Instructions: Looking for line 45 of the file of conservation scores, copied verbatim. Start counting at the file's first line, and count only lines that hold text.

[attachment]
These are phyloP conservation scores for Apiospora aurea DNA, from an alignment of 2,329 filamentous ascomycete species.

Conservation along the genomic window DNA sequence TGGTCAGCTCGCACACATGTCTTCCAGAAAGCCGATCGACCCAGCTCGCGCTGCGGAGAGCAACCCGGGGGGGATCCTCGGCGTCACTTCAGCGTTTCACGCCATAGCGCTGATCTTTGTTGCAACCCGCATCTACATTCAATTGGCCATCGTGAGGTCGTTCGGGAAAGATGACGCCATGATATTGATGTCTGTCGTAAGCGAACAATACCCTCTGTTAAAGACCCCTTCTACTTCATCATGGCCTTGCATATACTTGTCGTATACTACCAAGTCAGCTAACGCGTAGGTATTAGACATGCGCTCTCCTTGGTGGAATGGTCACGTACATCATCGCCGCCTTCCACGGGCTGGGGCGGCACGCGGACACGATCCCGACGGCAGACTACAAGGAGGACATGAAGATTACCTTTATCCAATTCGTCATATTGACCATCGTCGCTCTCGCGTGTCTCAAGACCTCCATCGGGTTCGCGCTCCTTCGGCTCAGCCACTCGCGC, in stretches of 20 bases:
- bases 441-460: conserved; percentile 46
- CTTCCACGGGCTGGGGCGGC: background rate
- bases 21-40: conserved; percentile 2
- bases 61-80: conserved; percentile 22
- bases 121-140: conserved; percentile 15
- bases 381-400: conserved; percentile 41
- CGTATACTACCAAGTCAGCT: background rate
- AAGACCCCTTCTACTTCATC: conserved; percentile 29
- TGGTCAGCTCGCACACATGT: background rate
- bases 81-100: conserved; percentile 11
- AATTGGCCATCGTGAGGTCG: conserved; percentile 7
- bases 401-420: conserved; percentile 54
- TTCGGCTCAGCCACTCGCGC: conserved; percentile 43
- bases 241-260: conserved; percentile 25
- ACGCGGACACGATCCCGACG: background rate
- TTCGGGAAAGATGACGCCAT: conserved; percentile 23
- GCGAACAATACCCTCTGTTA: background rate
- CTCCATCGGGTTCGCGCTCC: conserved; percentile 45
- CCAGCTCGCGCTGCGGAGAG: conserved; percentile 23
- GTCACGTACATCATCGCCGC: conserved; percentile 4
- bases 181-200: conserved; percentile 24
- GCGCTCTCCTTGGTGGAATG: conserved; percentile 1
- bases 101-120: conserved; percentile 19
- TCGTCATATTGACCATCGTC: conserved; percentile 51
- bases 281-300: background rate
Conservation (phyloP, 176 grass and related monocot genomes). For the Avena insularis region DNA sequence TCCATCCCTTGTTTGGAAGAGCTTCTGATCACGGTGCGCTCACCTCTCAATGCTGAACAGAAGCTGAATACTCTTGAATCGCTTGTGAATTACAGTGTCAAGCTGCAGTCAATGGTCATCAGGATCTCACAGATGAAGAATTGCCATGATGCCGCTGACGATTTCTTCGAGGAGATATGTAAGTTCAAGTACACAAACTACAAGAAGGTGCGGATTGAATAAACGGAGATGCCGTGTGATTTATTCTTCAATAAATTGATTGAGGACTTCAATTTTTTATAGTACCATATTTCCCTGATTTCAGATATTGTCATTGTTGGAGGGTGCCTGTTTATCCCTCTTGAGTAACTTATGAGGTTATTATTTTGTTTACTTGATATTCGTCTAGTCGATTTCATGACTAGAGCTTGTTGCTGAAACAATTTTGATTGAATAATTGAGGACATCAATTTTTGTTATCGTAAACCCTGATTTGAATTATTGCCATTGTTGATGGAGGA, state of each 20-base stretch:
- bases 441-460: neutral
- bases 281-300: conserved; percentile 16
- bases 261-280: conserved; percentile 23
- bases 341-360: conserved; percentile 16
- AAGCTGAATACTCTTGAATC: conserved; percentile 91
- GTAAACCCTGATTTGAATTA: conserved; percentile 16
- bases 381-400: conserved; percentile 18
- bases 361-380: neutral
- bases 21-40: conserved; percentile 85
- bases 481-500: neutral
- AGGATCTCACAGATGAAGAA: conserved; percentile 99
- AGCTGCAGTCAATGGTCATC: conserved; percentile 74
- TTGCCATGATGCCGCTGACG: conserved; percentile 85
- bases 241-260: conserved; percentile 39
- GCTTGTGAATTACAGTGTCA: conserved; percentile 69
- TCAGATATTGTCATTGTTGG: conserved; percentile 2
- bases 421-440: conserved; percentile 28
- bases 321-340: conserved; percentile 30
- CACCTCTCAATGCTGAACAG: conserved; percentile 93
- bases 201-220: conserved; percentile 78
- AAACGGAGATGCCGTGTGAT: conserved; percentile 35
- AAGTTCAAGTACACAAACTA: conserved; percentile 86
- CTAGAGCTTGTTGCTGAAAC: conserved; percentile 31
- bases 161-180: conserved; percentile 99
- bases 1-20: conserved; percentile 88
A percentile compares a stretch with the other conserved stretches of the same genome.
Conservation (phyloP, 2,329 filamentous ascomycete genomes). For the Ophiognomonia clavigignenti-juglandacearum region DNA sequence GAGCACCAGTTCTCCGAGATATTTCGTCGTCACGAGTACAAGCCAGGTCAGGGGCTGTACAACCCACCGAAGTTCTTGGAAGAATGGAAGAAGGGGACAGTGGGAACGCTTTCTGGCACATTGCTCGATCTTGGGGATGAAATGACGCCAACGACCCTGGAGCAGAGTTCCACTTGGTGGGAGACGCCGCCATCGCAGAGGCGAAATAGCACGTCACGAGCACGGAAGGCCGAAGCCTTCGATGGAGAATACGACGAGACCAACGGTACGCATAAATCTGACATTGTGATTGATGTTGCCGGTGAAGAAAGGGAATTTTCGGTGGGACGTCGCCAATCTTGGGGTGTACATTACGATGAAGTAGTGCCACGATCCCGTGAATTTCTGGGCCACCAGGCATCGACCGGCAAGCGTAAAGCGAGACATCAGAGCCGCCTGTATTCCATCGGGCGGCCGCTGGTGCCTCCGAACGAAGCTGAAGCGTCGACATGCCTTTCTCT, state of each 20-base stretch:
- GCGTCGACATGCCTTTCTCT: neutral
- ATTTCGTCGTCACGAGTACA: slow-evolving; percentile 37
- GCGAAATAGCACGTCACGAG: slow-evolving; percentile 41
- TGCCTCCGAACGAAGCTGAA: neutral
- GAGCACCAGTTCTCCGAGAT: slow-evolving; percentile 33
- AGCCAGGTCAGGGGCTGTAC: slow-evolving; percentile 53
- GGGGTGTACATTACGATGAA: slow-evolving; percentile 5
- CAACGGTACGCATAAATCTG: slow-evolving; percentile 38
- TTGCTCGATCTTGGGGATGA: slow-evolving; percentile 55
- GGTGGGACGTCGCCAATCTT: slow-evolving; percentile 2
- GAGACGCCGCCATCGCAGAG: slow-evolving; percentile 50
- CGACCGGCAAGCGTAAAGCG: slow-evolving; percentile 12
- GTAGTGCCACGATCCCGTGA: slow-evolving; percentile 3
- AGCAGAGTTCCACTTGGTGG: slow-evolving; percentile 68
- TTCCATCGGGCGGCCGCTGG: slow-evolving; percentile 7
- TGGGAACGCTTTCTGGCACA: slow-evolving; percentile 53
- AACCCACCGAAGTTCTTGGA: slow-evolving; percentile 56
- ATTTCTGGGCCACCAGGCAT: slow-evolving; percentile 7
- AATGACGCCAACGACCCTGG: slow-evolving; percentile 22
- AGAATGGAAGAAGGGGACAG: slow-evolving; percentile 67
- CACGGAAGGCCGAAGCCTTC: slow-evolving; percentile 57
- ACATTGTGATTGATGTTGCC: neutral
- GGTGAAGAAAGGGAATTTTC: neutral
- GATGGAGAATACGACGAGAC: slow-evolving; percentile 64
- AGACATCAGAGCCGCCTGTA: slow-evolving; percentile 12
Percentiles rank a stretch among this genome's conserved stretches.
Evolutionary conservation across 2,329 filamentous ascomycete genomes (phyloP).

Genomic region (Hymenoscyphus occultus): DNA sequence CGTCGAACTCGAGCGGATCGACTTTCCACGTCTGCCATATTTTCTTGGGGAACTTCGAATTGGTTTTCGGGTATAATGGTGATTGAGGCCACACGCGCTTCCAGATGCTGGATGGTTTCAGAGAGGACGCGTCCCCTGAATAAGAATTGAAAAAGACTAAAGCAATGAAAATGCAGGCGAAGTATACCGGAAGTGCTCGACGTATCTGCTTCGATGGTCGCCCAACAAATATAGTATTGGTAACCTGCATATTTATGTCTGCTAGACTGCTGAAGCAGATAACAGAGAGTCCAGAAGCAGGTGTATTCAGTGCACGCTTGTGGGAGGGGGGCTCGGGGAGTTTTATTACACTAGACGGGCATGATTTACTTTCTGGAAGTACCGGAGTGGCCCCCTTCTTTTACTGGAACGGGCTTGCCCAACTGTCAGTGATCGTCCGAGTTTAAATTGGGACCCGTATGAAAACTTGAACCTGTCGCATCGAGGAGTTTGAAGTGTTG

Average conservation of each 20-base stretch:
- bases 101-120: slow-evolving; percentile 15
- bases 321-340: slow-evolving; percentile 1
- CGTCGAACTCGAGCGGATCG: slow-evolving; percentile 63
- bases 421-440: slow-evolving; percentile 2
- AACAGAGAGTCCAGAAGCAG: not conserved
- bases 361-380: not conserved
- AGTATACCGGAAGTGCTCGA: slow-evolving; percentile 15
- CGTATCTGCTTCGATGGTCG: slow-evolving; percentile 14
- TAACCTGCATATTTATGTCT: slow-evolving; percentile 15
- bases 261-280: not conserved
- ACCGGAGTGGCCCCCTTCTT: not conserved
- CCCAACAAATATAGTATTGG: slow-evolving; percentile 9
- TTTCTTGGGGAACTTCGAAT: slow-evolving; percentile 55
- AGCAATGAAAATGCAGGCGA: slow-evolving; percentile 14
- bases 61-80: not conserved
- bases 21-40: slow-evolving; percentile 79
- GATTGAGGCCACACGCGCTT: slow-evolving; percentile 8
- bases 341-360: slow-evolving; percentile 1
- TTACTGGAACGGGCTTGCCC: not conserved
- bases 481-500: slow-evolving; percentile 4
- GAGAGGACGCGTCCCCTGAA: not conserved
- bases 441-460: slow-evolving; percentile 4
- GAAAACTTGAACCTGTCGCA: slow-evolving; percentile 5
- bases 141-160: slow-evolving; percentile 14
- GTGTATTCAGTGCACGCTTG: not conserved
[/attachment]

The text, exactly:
- bases 421-440: conserved; percentile 28